Wednesday, July 2, 2014

perfection

The theological tradition in which I was brought up (at least when it was emphasized) had an emphasis on "perfection," in the sense of a divine work of grace that removes all desire to sin.

Well, sometimes. It would seem certain folk need several helpings throughout their journey. Others are just born with it.

God is a God of order, therefore our inner spiritual house must be and will be set to perfect order.

This ideal came from someone's personal notes over a century ago, loosely based on an established doctrine and a new movement formed around it. Some scholars went to lengths to prove it from Scripture, splitting hairs with Greek verb tenses to make it be truth.

At one point when talking to a pastor, feeling secure in my "work of grace", I actually uttered "it's lonely at the top." As I know my heart, this was not out of conceit, but out of an observation that I knew of few others exercising the same amount of vigilance. I was brought up to keep the bad stuff out, period. Most folks seem to struggle with that, for me it was binary. Do or not do. With most stuff it's that easy.

My perceived sins were at that time were measured against the de facto evangelical ethic. Upon further reflection, and not surprisingly, it's really more "sins of omission," missing opportunities to make the world better rather than rushing in and making it worse. And so, an aire of perfection.

In high school days, when I first started a serious relationship with a female, one of the great older dudes at church pulled me aside to relate a familiar story, about younger days alone with a girl and they almost crossed the line. He choked up and hugged me.

One of my favorite phrases from over the years: "all perception is projection."

Thing is, for some of us the life quest is not to have, but rather, to understand.

But when we filter all the bad stuff out, never watching R rated movies for fear of losing purity, we don't get to see the stuff that has something to tell us. Kinda hard to plant flowers without getting dirt on your hands.

And so curiosity is libido, knowledge is currency, wisdom is maturity, love is inspiration, ideas are everything.

It's true, those of us living in our heads demand a high degree of order. The girl I dated back when used to say my family was "perfect", we acted perfect, which contrasted her home life with a single mom and 8 kids (literally) that was anything but serene. Her mom was the same age as my siblings, so the generation gap came into play, my folks just didn't have much time for disorder, and that happened fit my temperament  just fine.

Not surprisingly the notion of "Christian Perfection" is not really being kept alive, to the church's credit things seem to be more people-focused (felt needs, etc) rather than slamming heads with a rigid doctrine. Besides, in today's society religion is now a choice rather than a mandate, so why would most folks tolerate that if they don't have to?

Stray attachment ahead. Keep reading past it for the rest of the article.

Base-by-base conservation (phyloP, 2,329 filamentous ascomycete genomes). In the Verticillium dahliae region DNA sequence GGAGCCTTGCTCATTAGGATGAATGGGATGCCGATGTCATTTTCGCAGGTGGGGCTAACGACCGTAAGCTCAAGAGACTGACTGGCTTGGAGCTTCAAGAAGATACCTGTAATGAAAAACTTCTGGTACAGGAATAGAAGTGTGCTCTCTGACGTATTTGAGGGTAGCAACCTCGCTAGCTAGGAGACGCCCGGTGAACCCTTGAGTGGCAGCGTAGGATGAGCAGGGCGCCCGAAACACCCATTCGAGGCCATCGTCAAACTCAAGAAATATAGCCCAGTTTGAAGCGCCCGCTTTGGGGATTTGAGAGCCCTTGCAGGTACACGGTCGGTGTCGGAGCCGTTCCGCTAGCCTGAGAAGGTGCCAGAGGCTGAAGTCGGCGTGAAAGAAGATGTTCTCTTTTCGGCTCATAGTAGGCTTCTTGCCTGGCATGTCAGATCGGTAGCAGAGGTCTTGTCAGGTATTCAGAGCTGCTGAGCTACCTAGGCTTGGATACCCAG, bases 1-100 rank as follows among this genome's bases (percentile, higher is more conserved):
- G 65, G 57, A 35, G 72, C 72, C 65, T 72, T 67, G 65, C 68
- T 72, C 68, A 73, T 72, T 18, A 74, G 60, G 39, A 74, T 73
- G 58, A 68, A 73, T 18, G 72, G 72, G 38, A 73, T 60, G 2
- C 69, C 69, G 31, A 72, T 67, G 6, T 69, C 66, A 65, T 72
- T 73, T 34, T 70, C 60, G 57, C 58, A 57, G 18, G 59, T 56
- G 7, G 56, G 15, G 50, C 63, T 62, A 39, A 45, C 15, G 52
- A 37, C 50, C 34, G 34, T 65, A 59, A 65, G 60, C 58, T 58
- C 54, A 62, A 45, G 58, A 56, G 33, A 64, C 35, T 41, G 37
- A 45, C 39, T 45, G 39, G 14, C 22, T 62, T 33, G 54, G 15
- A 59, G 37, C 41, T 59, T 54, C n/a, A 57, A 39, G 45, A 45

case study

In the mid 80s our church had been revitalized by a number of factors. First, we had a "turn around guy" for a pastor who had come in with fresh energy. Then there was an influx of refugees from a sister denomination a few blocks away resulting from a congregational split (never heard the details of the issue, don't care to, but someone said it was "pretty bad"). And then the economic upturn sure didn't hurt anything.  There were even expansion plans drawn up and hanging in the foyer in those days and all programs were growing.

See, our denomination was perpetually coming to turns with its past.

Years later at the School on the Hill I learned that a couple generations earlier the more fundamentalist-leaning ilk had pretty much insisted upon a distancing from any hint of charismatic expressions of worship, because, after all how can you prove which spirit from which they hail?

One day pastor reads a letter during AM service stating the position on tongues, or personal prayer languages.

Again, years later I learn that this "problem" surfaces every few years and so the letter goes out.

As fortune would have it, the mother of one of those new families, very active and engaged with us, had (at some point, perhaps recently) experienced a season of spiritual ecstasy during the midst of which she was consumed in a strange tongue, as I gathered, for a period of several days.

Later in the week we learned that pastor had been meeting with the lady and her family but to no avail, they immediately left he church.